Sunday, May 25, 2014

Dandelion Jelly

I have a lawn.  It's just not made of grass.  It's about 60 percent creeping charlie and 40 percent dandelions.  Though the yellow flowers are no doubt very pretty on a sunshiny spring day, once they develop seed heads, all I can envision is a lawn of more and more and more and more dandelions.  Their long tap roots and ratty leaves are less than attractive to me and truth is, to me, they're weeds I spend a lot of energy pulling.

As I wandered Home Depot the other day, I walked down a quiet aisle looking for fencing options when I passed bags and bags, stacked two stories high, of product promising me a weed-free grass lawn.  Oh, I know there are intense anti-lawn folks out there, and in all other philosophies we are kindred spirits, but my 60/40 mix is simply not going to do it.  I got sucked in and bought a bag.  

On the way home, I was thinking about the upcoming weather and trying to figure out the best time to finally eradicate all the weeds (the chemicals require the lawn to be wet) when I suddenly snapped out of it.  I am not an herbicide user.  I decided that if I could put the dandelions to use, I may (hopefully!) come to see the dandelions as an asset rather than a nuisance.

My older daughter and I spend a quick 20 minutes picking all the flowers we could manage to.  We tried some battered and fried blossoms.  Tasted like...batter.  Then I made this dandelion jelly.  Delicious!  Just like the recipe described - like spring honey.  A friend who appreciated a jar said it was fabulous on crostini with some goat cheese, the dandelion jelly, and some finely chopped fresh herbs.  I'd take food over herbicide any day.  Wouldn't you?

Sunday, May 18, 2014

Purple Asparagus

It's been perhaps 6 years and the asparagus is ridiculously fat, very tender, and on rough days, makes me feel like a competent gardener! In my raised bed, I add a layer of manure in the very early spring each year and mulch with straw as the asparagus begins to send up shoots.  Aside from the that, the only trick with asparagus is patience.  Here's some advice about growing and harvesting asparagus. If you grow asparagus, how long did it take before yours got really good?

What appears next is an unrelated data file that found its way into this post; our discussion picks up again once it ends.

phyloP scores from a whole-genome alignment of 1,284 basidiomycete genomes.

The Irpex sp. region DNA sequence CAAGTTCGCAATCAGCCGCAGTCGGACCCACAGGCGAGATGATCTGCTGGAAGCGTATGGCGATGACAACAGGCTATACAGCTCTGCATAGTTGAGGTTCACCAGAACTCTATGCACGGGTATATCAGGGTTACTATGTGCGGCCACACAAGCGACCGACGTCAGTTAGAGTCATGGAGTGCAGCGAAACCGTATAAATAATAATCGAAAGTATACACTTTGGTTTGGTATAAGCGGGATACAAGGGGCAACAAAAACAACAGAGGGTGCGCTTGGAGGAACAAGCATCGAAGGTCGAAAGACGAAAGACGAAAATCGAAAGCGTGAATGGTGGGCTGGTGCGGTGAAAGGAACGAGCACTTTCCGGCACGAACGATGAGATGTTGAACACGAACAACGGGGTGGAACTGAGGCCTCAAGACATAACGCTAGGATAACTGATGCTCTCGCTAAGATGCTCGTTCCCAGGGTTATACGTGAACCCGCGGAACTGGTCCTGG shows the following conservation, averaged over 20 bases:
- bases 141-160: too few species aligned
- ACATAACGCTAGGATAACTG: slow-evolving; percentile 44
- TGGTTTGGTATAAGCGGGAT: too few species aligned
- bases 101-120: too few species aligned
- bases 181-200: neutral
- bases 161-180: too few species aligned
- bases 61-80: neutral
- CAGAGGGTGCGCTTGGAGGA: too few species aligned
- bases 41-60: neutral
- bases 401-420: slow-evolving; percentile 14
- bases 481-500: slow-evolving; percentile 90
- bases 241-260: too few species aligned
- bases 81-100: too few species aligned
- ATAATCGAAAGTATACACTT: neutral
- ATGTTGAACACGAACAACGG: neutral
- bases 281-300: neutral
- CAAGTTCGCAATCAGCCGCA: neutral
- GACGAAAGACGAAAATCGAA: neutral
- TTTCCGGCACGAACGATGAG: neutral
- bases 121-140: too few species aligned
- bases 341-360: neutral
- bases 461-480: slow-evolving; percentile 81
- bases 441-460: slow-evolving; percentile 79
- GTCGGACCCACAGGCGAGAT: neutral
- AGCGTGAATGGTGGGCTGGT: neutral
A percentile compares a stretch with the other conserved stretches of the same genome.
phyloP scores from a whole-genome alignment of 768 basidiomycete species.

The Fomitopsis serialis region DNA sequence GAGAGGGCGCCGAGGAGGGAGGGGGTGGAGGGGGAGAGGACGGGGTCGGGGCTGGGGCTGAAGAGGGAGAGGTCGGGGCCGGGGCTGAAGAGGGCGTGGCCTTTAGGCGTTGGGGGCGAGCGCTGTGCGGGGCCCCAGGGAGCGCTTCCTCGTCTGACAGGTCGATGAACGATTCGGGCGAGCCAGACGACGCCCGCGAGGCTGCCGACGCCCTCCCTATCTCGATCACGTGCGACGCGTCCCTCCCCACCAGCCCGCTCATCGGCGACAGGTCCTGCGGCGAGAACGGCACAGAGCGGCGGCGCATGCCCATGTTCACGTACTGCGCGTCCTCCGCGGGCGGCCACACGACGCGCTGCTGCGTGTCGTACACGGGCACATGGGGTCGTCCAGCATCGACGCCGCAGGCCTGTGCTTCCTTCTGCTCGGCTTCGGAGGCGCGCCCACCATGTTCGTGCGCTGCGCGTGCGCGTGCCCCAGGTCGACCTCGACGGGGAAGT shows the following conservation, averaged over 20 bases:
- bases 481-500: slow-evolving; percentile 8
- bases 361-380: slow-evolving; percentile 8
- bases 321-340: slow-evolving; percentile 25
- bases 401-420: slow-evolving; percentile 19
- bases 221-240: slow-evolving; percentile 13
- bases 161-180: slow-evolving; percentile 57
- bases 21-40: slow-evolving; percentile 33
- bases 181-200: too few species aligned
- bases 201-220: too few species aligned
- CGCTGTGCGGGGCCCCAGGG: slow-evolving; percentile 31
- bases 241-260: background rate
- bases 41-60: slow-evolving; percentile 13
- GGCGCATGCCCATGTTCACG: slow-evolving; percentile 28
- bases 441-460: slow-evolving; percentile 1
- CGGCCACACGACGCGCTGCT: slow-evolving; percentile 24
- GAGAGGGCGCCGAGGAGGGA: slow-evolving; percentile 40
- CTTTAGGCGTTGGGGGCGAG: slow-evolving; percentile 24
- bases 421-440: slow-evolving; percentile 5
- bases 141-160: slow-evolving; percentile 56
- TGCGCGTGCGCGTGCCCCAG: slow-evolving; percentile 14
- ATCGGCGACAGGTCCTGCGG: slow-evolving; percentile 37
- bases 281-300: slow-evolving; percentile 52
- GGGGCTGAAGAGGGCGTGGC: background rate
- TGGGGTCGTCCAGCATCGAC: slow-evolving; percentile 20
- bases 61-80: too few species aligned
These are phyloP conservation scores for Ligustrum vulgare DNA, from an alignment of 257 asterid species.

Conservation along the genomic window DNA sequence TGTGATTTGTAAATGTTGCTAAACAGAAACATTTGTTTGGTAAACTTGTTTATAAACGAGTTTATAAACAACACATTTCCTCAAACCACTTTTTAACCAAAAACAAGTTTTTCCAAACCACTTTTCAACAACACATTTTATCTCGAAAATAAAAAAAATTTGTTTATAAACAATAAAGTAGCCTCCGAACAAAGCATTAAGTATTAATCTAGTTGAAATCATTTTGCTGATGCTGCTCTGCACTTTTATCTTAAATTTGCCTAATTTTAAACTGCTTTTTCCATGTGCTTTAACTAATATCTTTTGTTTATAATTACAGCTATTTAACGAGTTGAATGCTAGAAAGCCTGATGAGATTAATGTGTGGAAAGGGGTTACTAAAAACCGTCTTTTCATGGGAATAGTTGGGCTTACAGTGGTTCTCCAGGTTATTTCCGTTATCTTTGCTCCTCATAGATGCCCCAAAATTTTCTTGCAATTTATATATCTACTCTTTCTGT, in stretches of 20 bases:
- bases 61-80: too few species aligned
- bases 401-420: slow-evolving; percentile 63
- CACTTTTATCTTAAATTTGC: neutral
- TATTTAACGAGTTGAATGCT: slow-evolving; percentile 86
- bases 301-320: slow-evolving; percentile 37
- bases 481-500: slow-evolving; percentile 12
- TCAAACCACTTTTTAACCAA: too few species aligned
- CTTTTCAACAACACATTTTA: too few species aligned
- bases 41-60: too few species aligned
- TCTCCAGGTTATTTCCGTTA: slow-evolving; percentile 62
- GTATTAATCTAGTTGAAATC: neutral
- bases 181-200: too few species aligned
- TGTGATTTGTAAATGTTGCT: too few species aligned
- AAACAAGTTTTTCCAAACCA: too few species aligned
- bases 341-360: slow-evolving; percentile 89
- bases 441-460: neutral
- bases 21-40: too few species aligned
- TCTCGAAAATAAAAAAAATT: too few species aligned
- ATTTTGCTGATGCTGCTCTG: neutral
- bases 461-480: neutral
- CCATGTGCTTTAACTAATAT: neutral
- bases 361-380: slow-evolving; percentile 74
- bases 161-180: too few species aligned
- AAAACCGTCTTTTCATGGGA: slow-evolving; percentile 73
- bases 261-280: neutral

Sunday, May 11, 2014

Gardening and Immediacy

I'd been reading a lot of Facebook posts recently by experienced gardeners scoffing at newbies for infractions like buying tender annuals too early or buying tomato plants far before it's time to plant them.  Though I'm experienced enough to also know these novices are wasting time and money, I am also a spur-of-the-moment, or haven't-totally-thought-it-through-but-I-wanna-do-it kind of person.  Some may call it impatience, but I believe it's the sheer excitement of gardening taking over, and it's a feeling I wouldn't want to lose.  I wrote about it here for the popular Garden Rant blog.  What are your thoughts?

Sunday, May 4, 2014

Beef, bison, lamb, goat, and turkey jerky

As some of you might know, each year, my husband, sister, brother-in-law and I do a secret Santa gift exchange (which almost never happens at the holidays).  The only catch is that the gift has to be homemade.  I originally thought it'd be an awesome deal for me because it would significantly reduce the number of gifts I would need to think up to give my husband.  
Except for the fact that I keep drawing his name year after year - grrrr!! 

This year, I decided to try my hand at making jerky.  But not just beef, I made all the variations below:

  • Bison with wasabi teriyaki (store bought marinade)
  • Beef with a smoky classic marinade (worcestershire sauce, soy sauce, honey, onion powder, liquid smoke, ground black pepper, red pepper flakes)
  • Turkey (soy sauce, honey, sesame oil)
  • Goat (red wine, white vinegar, mint, onion, hot sauce, soy sauce water, olive oil)
  • Lamb (onion, cumin, turmeric, garam masala, curry powder, cardamom pods, tomato paste, salt, water)

Everything but the kitchen sink in these marinades

The basics of making jerky:
  1. Slice meat along the grain about 1/3 inch thick, as evenly as possible.  Partially freezing your meat first will make it easier to cut nice even slices.  
  2. Marinate your meat overnight.
  3. Drain marinade and pat meat strips dry.
  4. Dry on highest setting (about 160F) for about 6-8 hours.  Meat should be leathery and pliable, but will be dry, chewy, and stringy when pulled apart.  
Store in an airtight container and use within a month or two (though I assure you it will be long gone by then!).  
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